Compared to G727 the G7273 is quite rare.

g7273 dec

While its now easy to close NPG with an G7273 in empty slots, you still must be able to detect the open/close status of those hidden pin-side NPG jumpers.

  • There are SOME cards (namely the omnipresent serial DL11-W M7856), which neither use nor close NPG. These cards can only be plugged into slots with closed NPG jumper.
  • On the other side, controllers doing DMA (all non-trivial ones, including UniBone) must be plugged into slots with OPEN NPG jumper.

So the first thing you do on every SPC backplane is: mark for each slot whether NPG is open or closed.

The G7273 diagnostic card

This "G7273diag" card is just a simple clone of DECs G7273. The BG4, BG5, BG6, BG7 signals as well as NPGIN and NPGOUT are routed to the upper card edge onto pin headers. Also the SPC slot voltages GND, +5V, +15V and -15V are exposed. g7273diag

So you can easily

  • verify whether NPG is closed by beeping NPGIN and NPGOUT
  • close the NPG chain by setting a jumper between NPGIN and NPGOUT
  • verify whether BG* and/or NPG are closed between two slots by inserting two G7372 and beeping the signals between them.
  • verify supply voltages with a voltmeter.


Voltage eye candy

With help of these little chinese volt meters, you can convert G7273diag into a permanent voltage monitor.

g7273diag voltmeter

See it here plugged into an 11/34 between serial DL11-W and a memory card, surrounded by more G7273diags:

g7273diag voltmeter plugged in

These tiny volt meters are small enough to fit into the space reserved for standard DEC card handles.  Key element is a 3D print:

g7273diag voltmeter handle


ebay voltmeter3

Build your own

To reproduce the G7273diag with volt meters, you need 3 components.

The printed circuit board (PCB) can be made by sending the attached Gerber file to one of these cheap chinese makers. I used Don't forget to select "gold fingers / ENIG".

The 3D printed handle is generated from the attached "stl" file.

The volt meters are eBay stuff. My ones were labled "3-Wires Mini DC 0-100V Voltmeter LED Panel 3-Digital Display Voltage Meter UE". The connection is in fact 2-wire, connect "yellow" to "red".

ebay voltmeter1 ebay voltmeter2
Download this file ([G7273diag volt meter handle 3D print]28 kB
Download this file ([Gerber files for G7272diag PCB]35 kB

PDP11MONLOADER - code download into PDP-11's over serial monitor

Category: Tools
Written by Administrator

Code download?

Most PDP-11's have a serial console monitor. This is a simple line based user interface which allows to write, read and execute code.

This is important

  • if you need to boot device which the Boot ROM is missing. Then you have to enter the boot loader code over monitor.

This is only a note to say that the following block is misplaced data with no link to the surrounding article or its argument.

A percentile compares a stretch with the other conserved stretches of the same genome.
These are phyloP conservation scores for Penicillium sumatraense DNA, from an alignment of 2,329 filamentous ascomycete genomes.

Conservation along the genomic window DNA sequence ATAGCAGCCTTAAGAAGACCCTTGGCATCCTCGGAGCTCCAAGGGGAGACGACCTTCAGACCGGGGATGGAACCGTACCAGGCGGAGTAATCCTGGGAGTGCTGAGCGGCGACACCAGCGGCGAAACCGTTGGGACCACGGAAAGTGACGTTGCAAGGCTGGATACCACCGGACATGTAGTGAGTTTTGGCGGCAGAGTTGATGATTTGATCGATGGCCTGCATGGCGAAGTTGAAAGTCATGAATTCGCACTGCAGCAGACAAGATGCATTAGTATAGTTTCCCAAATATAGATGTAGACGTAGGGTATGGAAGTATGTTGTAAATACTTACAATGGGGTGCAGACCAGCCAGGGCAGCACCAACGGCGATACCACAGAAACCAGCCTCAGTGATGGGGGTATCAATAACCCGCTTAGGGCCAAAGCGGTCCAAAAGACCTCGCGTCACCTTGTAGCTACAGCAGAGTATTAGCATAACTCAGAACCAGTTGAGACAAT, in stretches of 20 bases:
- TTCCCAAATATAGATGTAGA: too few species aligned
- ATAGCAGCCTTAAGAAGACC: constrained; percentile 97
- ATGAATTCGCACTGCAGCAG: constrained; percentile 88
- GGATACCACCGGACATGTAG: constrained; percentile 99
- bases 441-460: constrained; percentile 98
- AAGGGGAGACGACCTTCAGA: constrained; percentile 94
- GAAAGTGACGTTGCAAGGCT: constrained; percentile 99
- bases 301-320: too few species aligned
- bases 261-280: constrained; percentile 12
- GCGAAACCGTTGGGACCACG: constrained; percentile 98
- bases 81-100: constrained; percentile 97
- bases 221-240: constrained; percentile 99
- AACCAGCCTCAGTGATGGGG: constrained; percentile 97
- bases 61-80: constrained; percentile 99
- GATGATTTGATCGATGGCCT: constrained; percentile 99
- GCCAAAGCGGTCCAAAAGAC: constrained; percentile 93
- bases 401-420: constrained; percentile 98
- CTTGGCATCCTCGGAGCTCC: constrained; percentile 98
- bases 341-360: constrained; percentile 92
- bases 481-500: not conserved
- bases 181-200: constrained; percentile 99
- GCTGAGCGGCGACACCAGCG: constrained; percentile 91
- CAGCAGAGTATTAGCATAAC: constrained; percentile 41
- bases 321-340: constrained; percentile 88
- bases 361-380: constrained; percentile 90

• if you want to run diagnostics, and have no working disk or tape devices yet.



Many many people have written auxillary programs to automate code download. Here comes my contribution: "pdp11monloader". 

It is a command line program, written in C for Linux platforms. On MS-Windows it can be compiled for CYGWIN.

Main features:

  • serial port, baudrate and data format settable
  • can work with QBUS-PDP-11's (ODT monitor) and with UNIBUS machines (M9312 / M9301 console emulator).
  • can load code from MACRO-11 listing files, standard paper tape images and plain textfiles with octal <address> - <value> pairs in each line.
  • can start execution of downloaded code
  • can stay in primitive tty-like terminal emulator to let you immediately work with the running code.



Download here: The "demo_files" contains some example code formats.

More info by built in help:




An UNIBUS signal adapter

Category: Tools
Written by Administrator

( This is older work, and has been superseded by UniProbe. )

unibus signal adapter-09


Problem: How to access UNIBUS signals?

Often when you debug your PDP-11, you wish you could measure the signal lines of the UNIBUS. These signals appear in every slot of the backplane, but are usually buried deep inside the card cage:

unibus signal adapter-15 unibus signal adapter-14

Attaching your signal probes to the wire-wrap pins on the backplane's backside seems possible, but is impratical: finding the right pins can take hours!


So you have to make an adapter for routing the signals out of the machine. Here's how you can build one:

Solution: Building an UNIBUS signal adapter!

In PDP-11's many backplane types are used, general purpose ones and such for special controller or memory assemblies. On almost all of these backplane types the UNIBUS signals are concentrated to two standard FlipChip sockets at both ends of the backplane. The UNIBUS has 56 data signals and some GND and Vcc, see the  pdp11bus handbook (1979)" for reference. The standard UNIBUS slots are used to plug in bus terminator cards, or bus cables to connect backplanes in a chain.

Requirement 1: your adapter should use these standard slots, but without blocking it for further use by the system.

Another problem is that the boards are packed very tight together. The board-to board distance is only 10 mm, there is no vertical space for test points on the boards.

Requirement 2: every board you plug into the PDP-11 card cage may be just 10 mm high. You need to route the testpoints outside the case.

A design to meet these requirements has to look like this:

unibus signal adapter-01

There are three separate components (the small terminator is not part of the design):

unibus signal adapter-02

  1. A two-unit width modified extender board (lets call it "MEB") to get the signals out of the machine. You still can attach terminators or bus cables to the original slot  (in the picture a 11/05 terminator is plugged in).
  2. A bread board to sort out the cables, so you can attach a logic analyzer or an oscilloscope. Lets call it the "signal adapter board", or "SAB".
  3. Two normal 40 wire flat cable to connect SAB and MEB. This even gives you the option to plug other boards than the SAB to the MEB. The cables should be not too long , I think 30cm are enough.

The modified extender board "MEB"

In total the two FlipChip sockets of a standard UNBUS slot have 2x2x18 pins, you need to route 72 signals. I reworked a commercial DEC extender board from Douglas Electronics.

unibus signal adapter-13

 These are the modifications:

  1. Two flat cable were crimped to two male 2x20 connectors. We need just 2x36 pins, put 40 wire cable is a standard,